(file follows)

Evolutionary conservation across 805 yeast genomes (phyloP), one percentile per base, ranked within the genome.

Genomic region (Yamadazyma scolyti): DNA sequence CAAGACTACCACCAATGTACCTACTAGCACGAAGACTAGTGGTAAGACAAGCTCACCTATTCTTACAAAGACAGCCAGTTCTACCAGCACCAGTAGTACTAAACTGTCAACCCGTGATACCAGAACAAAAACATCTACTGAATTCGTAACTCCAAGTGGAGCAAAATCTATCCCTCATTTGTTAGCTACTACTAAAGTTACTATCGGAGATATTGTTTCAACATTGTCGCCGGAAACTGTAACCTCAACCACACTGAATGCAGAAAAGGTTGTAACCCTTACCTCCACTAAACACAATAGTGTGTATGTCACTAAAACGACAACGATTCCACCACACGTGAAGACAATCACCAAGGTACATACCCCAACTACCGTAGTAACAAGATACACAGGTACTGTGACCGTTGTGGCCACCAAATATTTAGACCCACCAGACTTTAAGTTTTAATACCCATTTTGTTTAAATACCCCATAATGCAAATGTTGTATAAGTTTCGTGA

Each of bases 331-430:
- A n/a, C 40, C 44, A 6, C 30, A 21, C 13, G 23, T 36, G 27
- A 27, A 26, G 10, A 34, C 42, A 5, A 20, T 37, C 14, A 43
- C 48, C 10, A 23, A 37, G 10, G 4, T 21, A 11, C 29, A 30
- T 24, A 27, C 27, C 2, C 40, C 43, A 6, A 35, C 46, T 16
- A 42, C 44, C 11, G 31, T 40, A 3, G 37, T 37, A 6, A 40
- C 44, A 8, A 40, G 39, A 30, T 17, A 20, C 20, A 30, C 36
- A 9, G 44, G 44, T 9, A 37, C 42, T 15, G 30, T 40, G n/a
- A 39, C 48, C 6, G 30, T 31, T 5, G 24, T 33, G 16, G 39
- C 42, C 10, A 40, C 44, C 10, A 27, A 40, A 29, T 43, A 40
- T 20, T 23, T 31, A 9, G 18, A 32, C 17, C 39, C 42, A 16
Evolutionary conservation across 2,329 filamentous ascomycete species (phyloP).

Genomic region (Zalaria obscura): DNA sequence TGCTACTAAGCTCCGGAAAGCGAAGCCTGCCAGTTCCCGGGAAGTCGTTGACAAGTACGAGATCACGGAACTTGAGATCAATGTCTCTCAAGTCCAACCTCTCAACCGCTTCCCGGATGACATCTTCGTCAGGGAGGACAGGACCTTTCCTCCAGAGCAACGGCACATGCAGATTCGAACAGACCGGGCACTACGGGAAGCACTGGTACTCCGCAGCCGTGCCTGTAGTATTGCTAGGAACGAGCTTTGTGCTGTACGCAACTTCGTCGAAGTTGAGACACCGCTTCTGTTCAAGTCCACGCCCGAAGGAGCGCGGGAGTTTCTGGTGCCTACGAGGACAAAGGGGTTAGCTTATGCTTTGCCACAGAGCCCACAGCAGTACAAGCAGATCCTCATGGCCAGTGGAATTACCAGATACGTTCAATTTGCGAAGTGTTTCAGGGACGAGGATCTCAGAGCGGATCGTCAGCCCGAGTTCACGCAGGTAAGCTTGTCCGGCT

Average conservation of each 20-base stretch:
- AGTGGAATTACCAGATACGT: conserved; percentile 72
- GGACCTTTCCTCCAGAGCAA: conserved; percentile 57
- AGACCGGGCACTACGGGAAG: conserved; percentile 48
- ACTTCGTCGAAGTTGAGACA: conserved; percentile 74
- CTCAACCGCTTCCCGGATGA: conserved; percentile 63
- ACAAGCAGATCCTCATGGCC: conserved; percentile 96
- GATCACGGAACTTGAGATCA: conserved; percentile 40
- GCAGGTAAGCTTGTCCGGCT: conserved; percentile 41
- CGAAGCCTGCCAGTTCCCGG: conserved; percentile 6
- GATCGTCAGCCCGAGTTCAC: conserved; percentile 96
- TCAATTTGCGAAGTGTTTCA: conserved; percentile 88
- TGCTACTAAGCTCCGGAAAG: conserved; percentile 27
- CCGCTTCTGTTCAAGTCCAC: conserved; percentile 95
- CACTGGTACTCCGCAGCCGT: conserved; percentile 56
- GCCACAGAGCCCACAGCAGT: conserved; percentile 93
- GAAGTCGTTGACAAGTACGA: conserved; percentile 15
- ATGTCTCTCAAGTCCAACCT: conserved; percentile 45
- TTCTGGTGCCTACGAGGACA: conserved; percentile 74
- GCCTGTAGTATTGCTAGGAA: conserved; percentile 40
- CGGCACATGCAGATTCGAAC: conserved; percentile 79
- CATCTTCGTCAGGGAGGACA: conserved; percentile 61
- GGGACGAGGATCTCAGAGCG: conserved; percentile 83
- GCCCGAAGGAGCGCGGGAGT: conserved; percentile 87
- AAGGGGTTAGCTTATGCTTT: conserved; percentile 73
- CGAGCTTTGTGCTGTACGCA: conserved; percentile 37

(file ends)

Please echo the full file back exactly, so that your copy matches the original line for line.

Evolutionary conservation across 805 yeast genomes (phyloP), one percentile per base, ranked within the genome.

Genomic region (Yamadazyma scolyti): DNA sequence CAAGACTACCACCAATGTACCTACTAGCACGAAGACTAGTGGTAAGACAAGCTCACCTATTCTTACAAAGACAGCCAGTTCTACCAGCACCAGTAGTACTAAACTGTCAACCCGTGATACCAGAACAAAAACATCTACTGAATTCGTAACTCCAAGTGGAGCAAAATCTATCCCTCATTTGTTAGCTACTACTAAAGTTACTATCGGAGATATTGTTTCAACATTGTCGCCGGAAACTGTAACCTCAACCACACTGAATGCAGAAAAGGTTGTAACCCTTACCTCCACTAAACACAATAGTGTGTATGTCACTAAAACGACAACGATTCCACCACACGTGAAGACAATCACCAAGGTACATACCCCAACTACCGTAGTAACAAGATACACAGGTACTGTGACCGTTGTGGCCACCAAATATTTAGACCCACCAGACTTTAAGTTTTAATACCCATTTTGTTTAAATACCCCATAATGCAAATGTTGTATAAGTTTCGTGA

Each of bases 331-430:
- A n/a, C 40, C 44, A 6, C 30, A 21, C 13, G 23, T 36, G 27
- A 27, A 26, G 10, A 34, C 42, A 5, A 20, T 37, C 14, A 43
- C 48, C 10, A 23, A 37, G 10, G 4, T 21, A 11, C 29, A 30
- T 24, A 27, C 27, C 2, C 40, C 43, A 6, A 35, C 46, T 16
- A 42, C 44, C 11, G 31, T 40, A 3, G 37, T 37, A 6, A 40
- C 44, A 8, A 40, G 39, A 30, T 17, A 20, C 20, A 30, C 36
- A 9, G 44, G 44, T 9, A 37, C 42, T 15, G 30, T 40, G n/a
- A 39, C 48, C 6, G 30, T 31, T 5, G 24, T 33, G 16, G 39
- C 42, C 10, A 40, C 44, C 10, A 27, A 40, A 29, T 43, A 40
- T 20, T 23, T 31, A 9, G 18, A 32, C 17, C 39, C 42, A 16
Evolutionary conservation across 2,329 filamentous ascomycete species (phyloP).

Genomic region (Zalaria obscura): DNA sequence TGCTACTAAGCTCCGGAAAGCGAAGCCTGCCAGTTCCCGGGAAGTCGTTGACAAGTACGAGATCACGGAACTTGAGATCAATGTCTCTCAAGTCCAACCTCTCAACCGCTTCCCGGATGACATCTTCGTCAGGGAGGACAGGACCTTTCCTCCAGAGCAACGGCACATGCAGATTCGAACAGACCGGGCACTACGGGAAGCACTGGTACTCCGCAGCCGTGCCTGTAGTATTGCTAGGAACGAGCTTTGTGCTGTACGCAACTTCGTCGAAGTTGAGACACCGCTTCTGTTCAAGTCCACGCCCGAAGGAGCGCGGGAGTTTCTGGTGCCTACGAGGACAAAGGGGTTAGCTTATGCTTTGCCACAGAGCCCACAGCAGTACAAGCAGATCCTCATGGCCAGTGGAATTACCAGATACGTTCAATTTGCGAAGTGTTTCAGGGACGAGGATCTCAGAGCGGATCGTCAGCCCGAGTTCACGCAGGTAAGCTTGTCCGGCT

Average conservation of each 20-base stretch:
- AGTGGAATTACCAGATACGT: conserved; percentile 72
- GGACCTTTCCTCCAGAGCAA: conserved; percentile 57
- AGACCGGGCACTACGGGAAG: conserved; percentile 48
- ACTTCGTCGAAGTTGAGACA: conserved; percentile 74
- CTCAACCGCTTCCCGGATGA: conserved; percentile 63
- ACAAGCAGATCCTCATGGCC: conserved; percentile 96
- GATCACGGAACTTGAGATCA: conserved; percentile 40
- GCAGGTAAGCTTGTCCGGCT: conserved; percentile 41
- CGAAGCCTGCCAGTTCCCGG: conserved; percentile 6
- GATCGTCAGCCCGAGTTCAC: conserved; percentile 96
- TCAATTTGCGAAGTGTTTCA: conserved; percentile 88
- TGCTACTAAGCTCCGGAAAG: conserved; percentile 27
- CCGCTTCTGTTCAAGTCCAC: conserved; percentile 95
- CACTGGTACTCCGCAGCCGT: conserved; percentile 56
- GCCACAGAGCCCACAGCAGT: conserved; percentile 93
- GAAGTCGTTGACAAGTACGA: conserved; percentile 15
- ATGTCTCTCAAGTCCAACCT: conserved; percentile 45
- TTCTGGTGCCTACGAGGACA: conserved; percentile 74
- GCCTGTAGTATTGCTAGGAA: conserved; percentile 40
- CGGCACATGCAGATTCGAAC: conserved; percentile 79
- CATCTTCGTCAGGGAGGACA: conserved; percentile 61
- GGGACGAGGATCTCAGAGCG: conserved; percentile 83
- GCCCGAAGGAGCGCGGGAGT: conserved; percentile 87
- AAGGGGTTAGCTTATGCTTT: conserved; percentile 73
- CGAGCTTTGTGCTGTACGCA: conserved; percentile 37